“I had a friend who’s blind and her brother creates television commercials. He was going on and on to her about this commercial he just made.
“He showed it to my friend and it was just music. My friend says to him, ‘What do people usually do during the football game when commercials are playing? They go to the bathroom and get chips, but are they looking at the television?’
“And he responds, ‘I guess not.’”
“My friend then asks, ‘Well, what is this ad even for? There’s nothing that mentioned what the product is. It’s only visually presented.’”
The commercial creator was so wrapped up in his idea, that he hadn’t even thought about the real-life interaction people may have with the ad in their homes. More strikingly, he also disregarded the fact that the blind community (whom his sister is a part of) won’t be able to engage with the ad.
“Think about the best way you can convey your information,” Phil says.
Phil says there are three ways to look at your final product to ensure it’s clearly communicating it’s core message or intention:
- Turn off color rendering. Does it still make sense or are you relying on color alone to convey information?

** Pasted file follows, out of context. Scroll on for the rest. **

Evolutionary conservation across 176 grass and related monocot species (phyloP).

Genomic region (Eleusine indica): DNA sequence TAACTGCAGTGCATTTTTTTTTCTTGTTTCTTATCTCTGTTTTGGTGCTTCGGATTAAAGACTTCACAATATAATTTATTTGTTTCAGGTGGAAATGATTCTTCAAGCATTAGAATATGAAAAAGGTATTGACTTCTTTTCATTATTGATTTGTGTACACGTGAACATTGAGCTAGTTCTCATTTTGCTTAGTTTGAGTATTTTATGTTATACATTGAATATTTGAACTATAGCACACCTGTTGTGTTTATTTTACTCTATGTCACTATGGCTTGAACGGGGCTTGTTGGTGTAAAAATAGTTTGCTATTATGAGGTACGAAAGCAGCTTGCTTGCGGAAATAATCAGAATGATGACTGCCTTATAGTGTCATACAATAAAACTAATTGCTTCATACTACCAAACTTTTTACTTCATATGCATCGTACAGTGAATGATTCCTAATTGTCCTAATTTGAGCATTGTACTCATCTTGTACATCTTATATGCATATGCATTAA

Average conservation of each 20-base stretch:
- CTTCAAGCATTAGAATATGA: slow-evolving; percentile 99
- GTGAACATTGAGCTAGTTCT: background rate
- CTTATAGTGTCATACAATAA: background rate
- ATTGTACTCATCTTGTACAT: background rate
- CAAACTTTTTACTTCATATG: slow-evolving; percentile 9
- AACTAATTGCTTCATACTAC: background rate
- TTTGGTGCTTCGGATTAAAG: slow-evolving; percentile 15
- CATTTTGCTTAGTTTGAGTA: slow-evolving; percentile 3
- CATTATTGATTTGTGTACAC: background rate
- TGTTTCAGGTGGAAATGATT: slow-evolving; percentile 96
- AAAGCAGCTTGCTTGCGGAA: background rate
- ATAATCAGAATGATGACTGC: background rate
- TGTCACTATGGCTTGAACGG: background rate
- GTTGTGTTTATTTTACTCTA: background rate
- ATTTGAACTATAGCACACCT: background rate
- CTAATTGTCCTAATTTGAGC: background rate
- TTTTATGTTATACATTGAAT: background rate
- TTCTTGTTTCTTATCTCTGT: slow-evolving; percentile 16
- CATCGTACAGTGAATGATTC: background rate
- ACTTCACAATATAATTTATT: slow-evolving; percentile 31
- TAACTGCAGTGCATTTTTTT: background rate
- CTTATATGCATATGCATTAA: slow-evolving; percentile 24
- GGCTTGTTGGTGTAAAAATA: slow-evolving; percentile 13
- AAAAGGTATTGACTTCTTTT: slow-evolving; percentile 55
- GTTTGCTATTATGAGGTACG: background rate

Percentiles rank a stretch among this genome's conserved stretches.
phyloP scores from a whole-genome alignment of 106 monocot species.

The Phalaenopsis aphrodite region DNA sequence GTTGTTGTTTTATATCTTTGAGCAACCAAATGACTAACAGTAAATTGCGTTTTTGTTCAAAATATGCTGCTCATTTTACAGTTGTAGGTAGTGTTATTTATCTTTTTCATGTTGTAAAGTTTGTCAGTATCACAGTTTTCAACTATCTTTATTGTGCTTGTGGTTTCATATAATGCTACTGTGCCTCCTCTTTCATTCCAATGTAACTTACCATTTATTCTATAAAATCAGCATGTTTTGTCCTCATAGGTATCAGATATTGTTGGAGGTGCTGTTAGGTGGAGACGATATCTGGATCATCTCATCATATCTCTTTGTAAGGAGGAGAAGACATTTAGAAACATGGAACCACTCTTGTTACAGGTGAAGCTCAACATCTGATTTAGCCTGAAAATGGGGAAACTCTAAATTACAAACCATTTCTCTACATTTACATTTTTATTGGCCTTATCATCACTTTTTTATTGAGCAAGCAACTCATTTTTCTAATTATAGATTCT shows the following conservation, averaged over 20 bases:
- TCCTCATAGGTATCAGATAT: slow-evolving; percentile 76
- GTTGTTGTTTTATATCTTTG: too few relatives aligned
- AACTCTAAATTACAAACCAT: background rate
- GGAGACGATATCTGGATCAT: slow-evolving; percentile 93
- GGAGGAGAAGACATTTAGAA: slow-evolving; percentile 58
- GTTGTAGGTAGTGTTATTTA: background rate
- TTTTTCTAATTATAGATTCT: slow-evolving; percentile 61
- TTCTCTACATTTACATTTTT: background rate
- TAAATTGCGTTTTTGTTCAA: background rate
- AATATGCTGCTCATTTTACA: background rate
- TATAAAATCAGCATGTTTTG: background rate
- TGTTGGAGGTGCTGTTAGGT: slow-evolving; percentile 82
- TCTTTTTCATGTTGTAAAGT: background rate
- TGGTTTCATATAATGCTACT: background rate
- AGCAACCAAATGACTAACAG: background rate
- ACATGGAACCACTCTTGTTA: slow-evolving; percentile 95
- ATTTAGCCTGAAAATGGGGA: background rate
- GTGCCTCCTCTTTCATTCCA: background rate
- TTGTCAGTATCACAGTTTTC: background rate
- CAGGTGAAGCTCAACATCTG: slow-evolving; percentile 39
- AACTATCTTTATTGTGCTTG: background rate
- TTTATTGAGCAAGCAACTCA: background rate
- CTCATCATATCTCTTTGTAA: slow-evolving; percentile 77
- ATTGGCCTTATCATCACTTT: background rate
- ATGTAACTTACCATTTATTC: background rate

- Turn off your audio. Does it have a captioned transcript communicating the audio?
- Close your eyes. Is your information available to someone who can’t see it?
“Sit down and consider, what are all the different ways I can perceive and interact with this?”
So now you have an entry-level understanding of the importance of why accessible design needs to be front and center in your mind during the creative process. But also how crucial it is that you’re testing your products and media with the ongoing input from multiple users with varying disabilities.
Here are five great accessibility resources to help you start to build out your own framework for accessible design and form your thinking:
- Designing for accessibility is not that hard.
- A Practical Handbook on Accessible Graphic Design
- e-Accessibility Policy Toolkit for Persons with Disabilities
- MaRS Market Insights, Innovators in Accessibility and Universal Design
Don’t have the time or resources to completely redo your website to make it more accessible? Here are six easy ways to make your website more accessible for all.
Jared Smith sums it up perfectly: “A little consideration, awareness and implementation of accessibility can really go a long way in the things we’re building to positively impact the lives of people with disabilities.”
So what are you going to do now? How are you going to start implementing accessibility into the culture of your company and the design of your products? Leave a comment below to let us know!